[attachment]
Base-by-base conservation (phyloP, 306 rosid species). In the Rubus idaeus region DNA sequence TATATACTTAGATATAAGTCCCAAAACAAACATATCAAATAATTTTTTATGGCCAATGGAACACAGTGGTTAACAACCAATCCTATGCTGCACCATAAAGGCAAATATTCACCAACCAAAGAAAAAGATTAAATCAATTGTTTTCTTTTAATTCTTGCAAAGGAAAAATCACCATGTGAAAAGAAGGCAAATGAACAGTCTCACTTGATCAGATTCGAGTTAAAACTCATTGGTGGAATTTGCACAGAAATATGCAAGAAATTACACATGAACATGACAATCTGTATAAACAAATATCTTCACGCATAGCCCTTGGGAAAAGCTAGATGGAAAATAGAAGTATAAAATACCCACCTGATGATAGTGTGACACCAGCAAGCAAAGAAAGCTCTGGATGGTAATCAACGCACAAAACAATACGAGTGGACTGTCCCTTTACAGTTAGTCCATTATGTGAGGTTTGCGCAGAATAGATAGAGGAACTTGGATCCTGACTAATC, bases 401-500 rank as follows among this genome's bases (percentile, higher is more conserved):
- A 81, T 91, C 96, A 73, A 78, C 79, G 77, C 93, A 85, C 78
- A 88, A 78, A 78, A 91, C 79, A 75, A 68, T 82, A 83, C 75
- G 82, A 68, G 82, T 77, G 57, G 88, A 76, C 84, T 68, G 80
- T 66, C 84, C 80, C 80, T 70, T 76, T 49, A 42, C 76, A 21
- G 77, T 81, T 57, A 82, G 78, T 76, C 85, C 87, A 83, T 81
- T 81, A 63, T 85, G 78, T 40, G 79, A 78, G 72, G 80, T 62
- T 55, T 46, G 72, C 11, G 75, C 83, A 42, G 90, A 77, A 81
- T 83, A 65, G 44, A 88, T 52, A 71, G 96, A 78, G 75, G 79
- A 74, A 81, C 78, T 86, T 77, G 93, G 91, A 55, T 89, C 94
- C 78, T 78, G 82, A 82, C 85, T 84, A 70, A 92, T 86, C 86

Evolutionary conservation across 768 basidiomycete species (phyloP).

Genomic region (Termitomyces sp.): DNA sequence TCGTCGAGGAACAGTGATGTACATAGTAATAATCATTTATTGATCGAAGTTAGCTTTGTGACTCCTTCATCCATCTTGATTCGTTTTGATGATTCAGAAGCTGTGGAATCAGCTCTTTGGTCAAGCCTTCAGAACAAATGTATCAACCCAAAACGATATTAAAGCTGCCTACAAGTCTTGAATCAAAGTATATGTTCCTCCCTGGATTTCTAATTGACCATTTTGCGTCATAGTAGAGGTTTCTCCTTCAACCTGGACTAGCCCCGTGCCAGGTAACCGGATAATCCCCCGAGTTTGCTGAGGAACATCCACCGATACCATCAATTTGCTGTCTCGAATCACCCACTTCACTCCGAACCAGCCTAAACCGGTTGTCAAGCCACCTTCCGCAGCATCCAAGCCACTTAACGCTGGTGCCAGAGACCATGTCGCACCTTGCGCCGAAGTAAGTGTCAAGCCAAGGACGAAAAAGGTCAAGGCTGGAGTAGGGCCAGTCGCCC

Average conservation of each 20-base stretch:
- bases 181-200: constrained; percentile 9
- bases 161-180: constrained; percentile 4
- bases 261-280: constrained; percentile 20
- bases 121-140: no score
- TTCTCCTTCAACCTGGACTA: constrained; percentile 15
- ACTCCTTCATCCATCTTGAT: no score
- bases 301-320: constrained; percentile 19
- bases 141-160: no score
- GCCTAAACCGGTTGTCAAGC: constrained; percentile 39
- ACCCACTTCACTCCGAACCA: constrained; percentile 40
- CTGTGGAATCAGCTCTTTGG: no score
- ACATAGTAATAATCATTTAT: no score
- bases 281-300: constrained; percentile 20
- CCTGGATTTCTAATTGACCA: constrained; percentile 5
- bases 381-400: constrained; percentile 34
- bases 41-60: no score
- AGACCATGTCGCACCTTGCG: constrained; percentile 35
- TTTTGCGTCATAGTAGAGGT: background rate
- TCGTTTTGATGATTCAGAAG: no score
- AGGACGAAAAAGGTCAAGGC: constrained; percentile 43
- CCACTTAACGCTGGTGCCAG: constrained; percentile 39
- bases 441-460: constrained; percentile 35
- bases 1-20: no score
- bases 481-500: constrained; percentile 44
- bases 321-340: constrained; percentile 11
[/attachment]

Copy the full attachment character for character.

Base-by-base conservation (phyloP, 306 rosid species). In the Rubus idaeus region DNA sequence TATATACTTAGATATAAGTCCCAAAACAAACATATCAAATAATTTTTTATGGCCAATGGAACACAGTGGTTAACAACCAATCCTATGCTGCACCATAAAGGCAAATATTCACCAACCAAAGAAAAAGATTAAATCAATTGTTTTCTTTTAATTCTTGCAAAGGAAAAATCACCATGTGAAAAGAAGGCAAATGAACAGTCTCACTTGATCAGATTCGAGTTAAAACTCATTGGTGGAATTTGCACAGAAATATGCAAGAAATTACACATGAACATGACAATCTGTATAAACAAATATCTTCACGCATAGCCCTTGGGAAAAGCTAGATGGAAAATAGAAGTATAAAATACCCACCTGATGATAGTGTGACACCAGCAAGCAAAGAAAGCTCTGGATGGTAATCAACGCACAAAACAATACGAGTGGACTGTCCCTTTACAGTTAGTCCATTATGTGAGGTTTGCGCAGAATAGATAGAGGAACTTGGATCCTGACTAATC, bases 401-500 rank as follows among this genome's bases (percentile, higher is more conserved):
- A 81, T 91, C 96, A 73, A 78, C 79, G 77, C 93, A 85, C 78
- A 88, A 78, A 78, A 91, C 79, A 75, A 68, T 82, A 83, C 75
- G 82, A 68, G 82, T 77, G 57, G 88, A 76, C 84, T 68, G 80
- T 66, C 84, C 80, C 80, T 70, T 76, T 49, A 42, C 76, A 21
- G 77, T 81, T 57, A 82, G 78, T 76, C 85, C 87, A 83, T 81
- T 81, A 63, T 85, G 78, T 40, G 79, A 78, G 72, G 80, T 62
- T 55, T 46, G 72, C 11, G 75, C 83, A 42, G 90, A 77, A 81
- T 83, A 65, G 44, A 88, T 52, A 71, G 96, A 78, G 75, G 79
- A 74, A 81, C 78, T 86, T 77, G 93, G 91, A 55, T 89, C 94
- C 78, T 78, G 82, A 82, C 85, T 84, A 70, A 92, T 86, C 86

Evolutionary conservation across 768 basidiomycete species (phyloP).

Genomic region (Termitomyces sp.): DNA sequence TCGTCGAGGAACAGTGATGTACATAGTAATAATCATTTATTGATCGAAGTTAGCTTTGTGACTCCTTCATCCATCTTGATTCGTTTTGATGATTCAGAAGCTGTGGAATCAGCTCTTTGGTCAAGCCTTCAGAACAAATGTATCAACCCAAAACGATATTAAAGCTGCCTACAAGTCTTGAATCAAAGTATATGTTCCTCCCTGGATTTCTAATTGACCATTTTGCGTCATAGTAGAGGTTTCTCCTTCAACCTGGACTAGCCCCGTGCCAGGTAACCGGATAATCCCCCGAGTTTGCTGAGGAACATCCACCGATACCATCAATTTGCTGTCTCGAATCACCCACTTCACTCCGAACCAGCCTAAACCGGTTGTCAAGCCACCTTCCGCAGCATCCAAGCCACTTAACGCTGGTGCCAGAGACCATGTCGCACCTTGCGCCGAAGTAAGTGTCAAGCCAAGGACGAAAAAGGTCAAGGCTGGAGTAGGGCCAGTCGCCC

Average conservation of each 20-base stretch:
- bases 181-200: constrained; percentile 9
- bases 161-180: constrained; percentile 4
- bases 261-280: constrained; percentile 20
- bases 121-140: no score
- TTCTCCTTCAACCTGGACTA: constrained; percentile 15
- ACTCCTTCATCCATCTTGAT: no score
- bases 301-320: constrained; percentile 19
- bases 141-160: no score
- GCCTAAACCGGTTGTCAAGC: constrained; percentile 39
- ACCCACTTCACTCCGAACCA: constrained; percentile 40
- CTGTGGAATCAGCTCTTTGG: no score
- ACATAGTAATAATCATTTAT: no score
- bases 281-300: constrained; percentile 20
- CCTGGATTTCTAATTGACCA: constrained; percentile 5
- bases 381-400: constrained; percentile 34
- bases 41-60: no score
- AGACCATGTCGCACCTTGCG: constrained; percentile 35
- TTTTGCGTCATAGTAGAGGT: background rate
- TCGTTTTGATGATTCAGAAG: no score
- AGGACGAAAAAGGTCAAGGC: constrained; percentile 43
- CCACTTAACGCTGGTGCCAG: constrained; percentile 39
- bases 441-460: constrained; percentile 35
- bases 1-20: no score
- bases 481-500: constrained; percentile 44
- bases 321-340: constrained; percentile 11